Industry-Wide Effort Urges Pool Patrons, Operators to Create Safer Environment Together

New industry-wide efforts encourage patrons and pool operators to work together to create safer environments.

Pool1 Ab 1008 In 1986, the three-tiered indoor aquatic center at City Park Recreation Center in Westminster, Colo., boasted one of the first leisure pools in the state - complete with a bridge, a waterfall and a Tarzan-like rope swing. Still in operation today, it has had to overcome a number of safety obstacles, including an abundance of stairs that lead to the bridge, a waterslide that empties into 4½ feet of water and sets off panic in young children who can't touch the bottom of the pool, and numerous pillars, nooks and obstructions that make lifeguarding duties at the facility particularly challenging.

But all that will change next March, when the aquatic center undergoes a major renovation that could take up to a year to complete and cost more than $4 million. The bridge that connects the middle-tier lap and leisure pool with the bottom-tier shallow pool will be replaced with a stair-free walkway, and a new slide will end in a trough holding six inches of water.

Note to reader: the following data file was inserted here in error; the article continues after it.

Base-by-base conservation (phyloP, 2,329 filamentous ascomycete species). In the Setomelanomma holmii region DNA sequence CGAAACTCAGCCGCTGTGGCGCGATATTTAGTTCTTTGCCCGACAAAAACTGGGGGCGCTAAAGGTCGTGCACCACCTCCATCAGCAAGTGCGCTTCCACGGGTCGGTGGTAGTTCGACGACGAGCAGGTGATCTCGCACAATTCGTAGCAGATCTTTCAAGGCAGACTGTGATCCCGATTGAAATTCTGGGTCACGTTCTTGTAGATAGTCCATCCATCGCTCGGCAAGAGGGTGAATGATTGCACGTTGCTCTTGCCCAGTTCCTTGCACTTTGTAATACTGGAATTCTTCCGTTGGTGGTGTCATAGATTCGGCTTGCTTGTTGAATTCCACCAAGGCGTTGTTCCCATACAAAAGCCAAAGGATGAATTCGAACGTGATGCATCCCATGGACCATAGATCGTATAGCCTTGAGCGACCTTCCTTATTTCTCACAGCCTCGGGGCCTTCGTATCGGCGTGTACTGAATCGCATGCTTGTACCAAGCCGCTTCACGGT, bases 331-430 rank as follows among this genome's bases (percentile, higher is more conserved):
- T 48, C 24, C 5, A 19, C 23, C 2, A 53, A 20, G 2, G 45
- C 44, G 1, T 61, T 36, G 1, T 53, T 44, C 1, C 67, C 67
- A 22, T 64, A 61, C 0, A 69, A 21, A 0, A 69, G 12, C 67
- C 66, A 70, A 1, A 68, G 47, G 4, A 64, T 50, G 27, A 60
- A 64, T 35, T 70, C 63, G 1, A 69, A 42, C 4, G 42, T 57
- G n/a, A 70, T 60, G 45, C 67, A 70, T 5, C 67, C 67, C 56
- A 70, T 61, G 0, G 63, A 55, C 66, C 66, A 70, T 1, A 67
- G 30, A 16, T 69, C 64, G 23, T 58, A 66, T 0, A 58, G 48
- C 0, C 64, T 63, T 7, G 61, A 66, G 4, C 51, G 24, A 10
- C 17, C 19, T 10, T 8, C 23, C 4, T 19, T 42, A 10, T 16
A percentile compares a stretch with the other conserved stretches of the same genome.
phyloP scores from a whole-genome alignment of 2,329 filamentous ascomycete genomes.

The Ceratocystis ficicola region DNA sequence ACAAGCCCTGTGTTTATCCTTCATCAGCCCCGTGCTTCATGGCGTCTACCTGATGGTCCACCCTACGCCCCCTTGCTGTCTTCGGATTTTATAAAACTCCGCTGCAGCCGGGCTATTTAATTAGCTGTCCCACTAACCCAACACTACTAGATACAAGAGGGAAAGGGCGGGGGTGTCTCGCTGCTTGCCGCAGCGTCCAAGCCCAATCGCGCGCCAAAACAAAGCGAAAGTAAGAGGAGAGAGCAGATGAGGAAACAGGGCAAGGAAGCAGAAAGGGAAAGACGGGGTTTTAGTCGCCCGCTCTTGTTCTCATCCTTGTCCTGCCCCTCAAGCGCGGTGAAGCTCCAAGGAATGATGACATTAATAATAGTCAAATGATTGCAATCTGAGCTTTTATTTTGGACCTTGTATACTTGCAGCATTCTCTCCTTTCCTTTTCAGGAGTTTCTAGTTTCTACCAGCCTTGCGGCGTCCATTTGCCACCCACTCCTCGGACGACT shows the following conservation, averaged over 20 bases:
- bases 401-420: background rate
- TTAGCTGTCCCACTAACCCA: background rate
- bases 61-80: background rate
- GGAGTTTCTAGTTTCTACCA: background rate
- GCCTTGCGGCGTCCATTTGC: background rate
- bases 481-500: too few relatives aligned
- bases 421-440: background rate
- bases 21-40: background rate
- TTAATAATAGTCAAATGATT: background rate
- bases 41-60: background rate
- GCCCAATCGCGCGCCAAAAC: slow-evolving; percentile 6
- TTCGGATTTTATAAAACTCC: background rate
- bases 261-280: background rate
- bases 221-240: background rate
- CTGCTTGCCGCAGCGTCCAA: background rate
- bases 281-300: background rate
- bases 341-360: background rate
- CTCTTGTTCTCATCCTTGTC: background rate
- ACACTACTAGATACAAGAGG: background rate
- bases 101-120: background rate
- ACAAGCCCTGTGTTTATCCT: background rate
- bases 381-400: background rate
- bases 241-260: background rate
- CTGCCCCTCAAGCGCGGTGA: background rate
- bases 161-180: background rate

"The original design was more about, 'Wow! This is going to look beautiful,' and I don't know how much thought about safety went into it," says Gina Barton, the center's recreation supervisor, who arrived at the facility a decade ago and immediately began looking for ways to make it safer. As many as 10 lifeguards patrol the pool areas - paying extra attention to danger spots, anticipating patrons' behavior and even giving impromptu swimming tests to kids before they use the slide. (That test requires participants to jump feet-first into three feet of water and swim nonstop for 25 yards.)